Anyway, enough said! Here's the recipe!
BRYANNA'S VERSION OF 100% WHITE WHOLEWHEAT SANDWICH BREAD
Yield: 2/ 8x4" loaves
This recipe, an excellent light whole grain loaf, was adapted (veganized, made lower in fat, and simplified) from this recipe.
Poolish (starter or pre-ferment): (make the night before)
1 5/8 cups white wholewheat flour (185 g)
3/4 cup warm water (185 g)
1 1/4 teaspoon dry active baking yeast (or 1/16th teaspoon instant yeast)
(NOTE: I think I'll only use 1/2 teaspoon dry active baking yeast next time, or 3/8 teaspoon instant yeast.)
1 cup + 1 tablespoon warm water (260 g)
1 1/2 teaspoons dry active baking yeast (or 1 teaspoon instant yeast)
(NOTE: I think I'll only use 1 teaspoon dry active baking yeast next time, or 3/4 teaspoon instant yeast)
3 1/3 cups white wholewheat flour (460 g)
all of the Poolish (above) that you made the night before
2 tablespoons soy flour (15g)
2 1/4 teaspoons salt (15 g)
2 tablespoons maple syrup (40 g) (or agave nectar)
1/4 cup Earth Balance (45 g)
OPRTIONAL: raw sesame seeds
The night before (I did this just before I went to bed), dissolve the yeast in the warm water for 5 minutes in a medium bowl or container, then stir in the 1 5/8 cup of flour well. (IF YOU USE INSTANT YEAST, just mix everything together--you don't have to dissolve the yeast.) Cover and let sit in a warm place (about 70ºF) for about 12 hours.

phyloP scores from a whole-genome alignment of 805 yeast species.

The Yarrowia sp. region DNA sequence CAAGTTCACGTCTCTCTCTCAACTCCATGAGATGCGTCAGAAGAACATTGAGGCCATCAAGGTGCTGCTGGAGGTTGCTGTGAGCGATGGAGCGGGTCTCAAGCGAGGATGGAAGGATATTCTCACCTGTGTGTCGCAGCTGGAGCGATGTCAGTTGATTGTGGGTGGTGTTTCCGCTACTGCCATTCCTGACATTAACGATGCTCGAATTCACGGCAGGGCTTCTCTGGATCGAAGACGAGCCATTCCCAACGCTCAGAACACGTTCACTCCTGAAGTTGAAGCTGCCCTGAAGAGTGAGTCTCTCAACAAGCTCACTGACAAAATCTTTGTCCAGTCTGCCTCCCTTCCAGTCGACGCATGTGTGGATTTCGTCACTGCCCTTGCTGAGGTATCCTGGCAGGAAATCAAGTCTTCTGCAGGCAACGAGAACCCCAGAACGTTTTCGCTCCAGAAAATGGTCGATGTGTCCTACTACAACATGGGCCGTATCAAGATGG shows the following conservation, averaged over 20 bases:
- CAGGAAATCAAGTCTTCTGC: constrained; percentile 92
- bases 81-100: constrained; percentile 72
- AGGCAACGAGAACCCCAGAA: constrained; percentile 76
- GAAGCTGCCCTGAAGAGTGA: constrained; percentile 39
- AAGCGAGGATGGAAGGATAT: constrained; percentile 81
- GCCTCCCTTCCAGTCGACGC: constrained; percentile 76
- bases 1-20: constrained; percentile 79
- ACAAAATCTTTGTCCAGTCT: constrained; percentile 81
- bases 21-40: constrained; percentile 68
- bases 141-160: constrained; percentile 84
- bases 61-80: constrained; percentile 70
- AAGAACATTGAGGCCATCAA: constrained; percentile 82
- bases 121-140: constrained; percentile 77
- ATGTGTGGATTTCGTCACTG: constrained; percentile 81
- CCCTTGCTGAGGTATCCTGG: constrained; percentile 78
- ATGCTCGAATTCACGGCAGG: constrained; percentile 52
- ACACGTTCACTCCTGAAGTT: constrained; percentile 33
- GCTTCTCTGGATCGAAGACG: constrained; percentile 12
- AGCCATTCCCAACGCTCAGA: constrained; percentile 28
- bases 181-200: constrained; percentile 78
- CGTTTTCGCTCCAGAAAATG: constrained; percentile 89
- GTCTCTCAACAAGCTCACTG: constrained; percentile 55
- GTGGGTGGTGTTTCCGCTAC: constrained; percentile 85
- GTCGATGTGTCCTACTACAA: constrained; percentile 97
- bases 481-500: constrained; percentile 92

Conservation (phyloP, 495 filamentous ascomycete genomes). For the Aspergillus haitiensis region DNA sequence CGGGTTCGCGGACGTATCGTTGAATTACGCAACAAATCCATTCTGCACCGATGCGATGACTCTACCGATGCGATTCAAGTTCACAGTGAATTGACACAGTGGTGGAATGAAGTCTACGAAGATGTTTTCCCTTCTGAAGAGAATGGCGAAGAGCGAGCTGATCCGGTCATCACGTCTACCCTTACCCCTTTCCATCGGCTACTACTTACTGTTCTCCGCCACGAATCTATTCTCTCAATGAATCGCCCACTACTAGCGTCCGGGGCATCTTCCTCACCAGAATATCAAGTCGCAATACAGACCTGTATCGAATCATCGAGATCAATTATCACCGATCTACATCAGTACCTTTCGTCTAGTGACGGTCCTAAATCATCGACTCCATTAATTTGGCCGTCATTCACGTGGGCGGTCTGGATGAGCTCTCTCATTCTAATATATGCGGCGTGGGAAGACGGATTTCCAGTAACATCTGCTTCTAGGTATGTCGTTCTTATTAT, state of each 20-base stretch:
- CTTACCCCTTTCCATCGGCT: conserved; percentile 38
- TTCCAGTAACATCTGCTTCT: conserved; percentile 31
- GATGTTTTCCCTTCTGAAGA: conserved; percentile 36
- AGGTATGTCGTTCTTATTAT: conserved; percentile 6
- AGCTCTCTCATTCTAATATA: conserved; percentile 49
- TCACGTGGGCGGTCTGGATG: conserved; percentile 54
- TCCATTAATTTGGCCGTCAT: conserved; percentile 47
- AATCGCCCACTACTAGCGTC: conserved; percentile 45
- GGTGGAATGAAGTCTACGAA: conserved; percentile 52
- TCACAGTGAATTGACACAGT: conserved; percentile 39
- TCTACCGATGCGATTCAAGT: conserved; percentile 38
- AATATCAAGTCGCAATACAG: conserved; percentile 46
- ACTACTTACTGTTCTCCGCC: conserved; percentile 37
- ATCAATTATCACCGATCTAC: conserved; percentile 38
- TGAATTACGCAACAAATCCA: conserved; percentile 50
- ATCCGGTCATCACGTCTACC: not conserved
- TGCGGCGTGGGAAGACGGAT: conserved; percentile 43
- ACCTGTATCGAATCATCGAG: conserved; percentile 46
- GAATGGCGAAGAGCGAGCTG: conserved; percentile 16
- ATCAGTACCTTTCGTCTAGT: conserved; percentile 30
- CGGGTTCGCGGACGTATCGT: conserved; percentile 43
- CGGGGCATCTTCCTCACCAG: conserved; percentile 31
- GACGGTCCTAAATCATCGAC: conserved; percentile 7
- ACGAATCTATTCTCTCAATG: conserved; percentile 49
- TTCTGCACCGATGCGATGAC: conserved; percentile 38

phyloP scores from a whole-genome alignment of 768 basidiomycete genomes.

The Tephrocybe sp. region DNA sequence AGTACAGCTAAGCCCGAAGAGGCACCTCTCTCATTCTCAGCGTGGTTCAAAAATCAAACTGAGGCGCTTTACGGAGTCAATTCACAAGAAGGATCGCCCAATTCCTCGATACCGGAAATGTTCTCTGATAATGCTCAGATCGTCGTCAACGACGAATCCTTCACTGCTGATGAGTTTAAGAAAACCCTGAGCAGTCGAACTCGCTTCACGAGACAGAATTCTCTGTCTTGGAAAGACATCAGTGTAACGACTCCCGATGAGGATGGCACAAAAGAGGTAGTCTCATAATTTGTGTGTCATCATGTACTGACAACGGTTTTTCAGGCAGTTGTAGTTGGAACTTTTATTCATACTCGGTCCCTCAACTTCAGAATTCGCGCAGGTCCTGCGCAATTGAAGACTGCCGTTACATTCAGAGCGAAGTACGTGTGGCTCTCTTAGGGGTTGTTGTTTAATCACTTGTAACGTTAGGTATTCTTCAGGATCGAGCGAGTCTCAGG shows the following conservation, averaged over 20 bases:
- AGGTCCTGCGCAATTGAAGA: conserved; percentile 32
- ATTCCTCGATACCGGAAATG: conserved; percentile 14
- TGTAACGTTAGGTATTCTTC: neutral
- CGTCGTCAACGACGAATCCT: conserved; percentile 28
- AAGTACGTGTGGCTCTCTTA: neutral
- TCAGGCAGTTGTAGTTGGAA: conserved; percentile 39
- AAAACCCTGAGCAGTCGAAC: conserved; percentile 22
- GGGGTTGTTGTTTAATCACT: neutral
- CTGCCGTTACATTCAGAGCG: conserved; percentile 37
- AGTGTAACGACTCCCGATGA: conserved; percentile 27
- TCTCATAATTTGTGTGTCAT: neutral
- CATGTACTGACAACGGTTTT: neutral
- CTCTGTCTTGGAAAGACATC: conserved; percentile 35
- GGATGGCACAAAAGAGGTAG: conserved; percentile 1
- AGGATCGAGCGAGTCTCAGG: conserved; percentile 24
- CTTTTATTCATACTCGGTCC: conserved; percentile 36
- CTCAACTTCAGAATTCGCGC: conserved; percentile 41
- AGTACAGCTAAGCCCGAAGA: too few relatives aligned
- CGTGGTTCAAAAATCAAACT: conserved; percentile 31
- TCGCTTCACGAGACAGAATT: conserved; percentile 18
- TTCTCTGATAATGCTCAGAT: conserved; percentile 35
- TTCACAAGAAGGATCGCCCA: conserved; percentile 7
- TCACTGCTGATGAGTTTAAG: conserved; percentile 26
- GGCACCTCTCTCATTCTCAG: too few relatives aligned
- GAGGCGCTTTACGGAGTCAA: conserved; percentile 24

In the morning, dissolve the yeast for the dough in the water for about 5 minutes. (IF YOU USE INSTANT YEAST, just mix it together with the flour in the next step--you don't have to dissolve the yeast.)
Combine the 31/3 cups flour in a large bowl or the bowl of your stand mixer with the soy flour and salt (and yeast, if you use instant yeast). Whisk the ingredients together well (using the whisk attachment if you are using a stand mixer). Pour the maple syrup into the water/yeast mixture (or just the water if you used instant yeast). Pour this into the flour mixture in the bowl and add the Earth Balance, broken into pieces.
If you are using a stand mixer, switch to the kneading attachment, put on the cover and start kneading. I used the #1 setting on my Bosch mixer for the whole process for 12 minutes.